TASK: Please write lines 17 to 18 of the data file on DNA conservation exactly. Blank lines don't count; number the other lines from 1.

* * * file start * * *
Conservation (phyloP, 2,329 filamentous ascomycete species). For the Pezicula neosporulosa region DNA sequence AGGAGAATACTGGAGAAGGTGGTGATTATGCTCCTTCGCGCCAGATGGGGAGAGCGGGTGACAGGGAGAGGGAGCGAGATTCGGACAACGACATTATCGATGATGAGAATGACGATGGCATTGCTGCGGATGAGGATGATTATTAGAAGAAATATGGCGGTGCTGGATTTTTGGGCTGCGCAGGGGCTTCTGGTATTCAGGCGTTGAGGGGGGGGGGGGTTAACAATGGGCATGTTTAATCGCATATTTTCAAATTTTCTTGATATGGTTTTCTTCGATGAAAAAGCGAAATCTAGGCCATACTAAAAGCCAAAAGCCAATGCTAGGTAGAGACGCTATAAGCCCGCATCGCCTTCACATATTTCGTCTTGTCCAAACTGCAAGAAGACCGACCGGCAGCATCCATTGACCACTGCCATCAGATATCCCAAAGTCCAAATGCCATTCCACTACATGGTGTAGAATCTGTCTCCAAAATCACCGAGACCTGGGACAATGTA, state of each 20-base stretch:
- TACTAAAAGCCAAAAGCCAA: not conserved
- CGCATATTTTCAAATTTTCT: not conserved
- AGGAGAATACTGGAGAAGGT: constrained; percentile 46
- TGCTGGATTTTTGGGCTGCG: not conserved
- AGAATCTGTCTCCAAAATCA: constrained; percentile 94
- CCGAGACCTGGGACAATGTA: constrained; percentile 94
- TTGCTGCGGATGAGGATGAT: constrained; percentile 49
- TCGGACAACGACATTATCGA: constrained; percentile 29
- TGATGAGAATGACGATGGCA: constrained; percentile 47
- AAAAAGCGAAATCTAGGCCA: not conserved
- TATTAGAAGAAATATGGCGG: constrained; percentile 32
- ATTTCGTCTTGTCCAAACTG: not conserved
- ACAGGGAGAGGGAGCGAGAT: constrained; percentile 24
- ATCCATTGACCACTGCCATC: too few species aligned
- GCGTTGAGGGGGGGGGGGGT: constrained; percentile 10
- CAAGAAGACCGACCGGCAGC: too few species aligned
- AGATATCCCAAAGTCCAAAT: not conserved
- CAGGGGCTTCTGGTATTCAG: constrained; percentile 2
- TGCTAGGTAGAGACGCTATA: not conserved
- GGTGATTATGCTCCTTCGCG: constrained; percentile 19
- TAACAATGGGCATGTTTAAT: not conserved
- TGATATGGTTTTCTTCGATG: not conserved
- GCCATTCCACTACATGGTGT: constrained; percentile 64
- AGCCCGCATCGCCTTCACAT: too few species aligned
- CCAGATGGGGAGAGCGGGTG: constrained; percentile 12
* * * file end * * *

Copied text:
- CAAGAAGACCGACCGGCAGC: too few species aligned
- AGATATCCCAAAGTCCAAAT: not conserved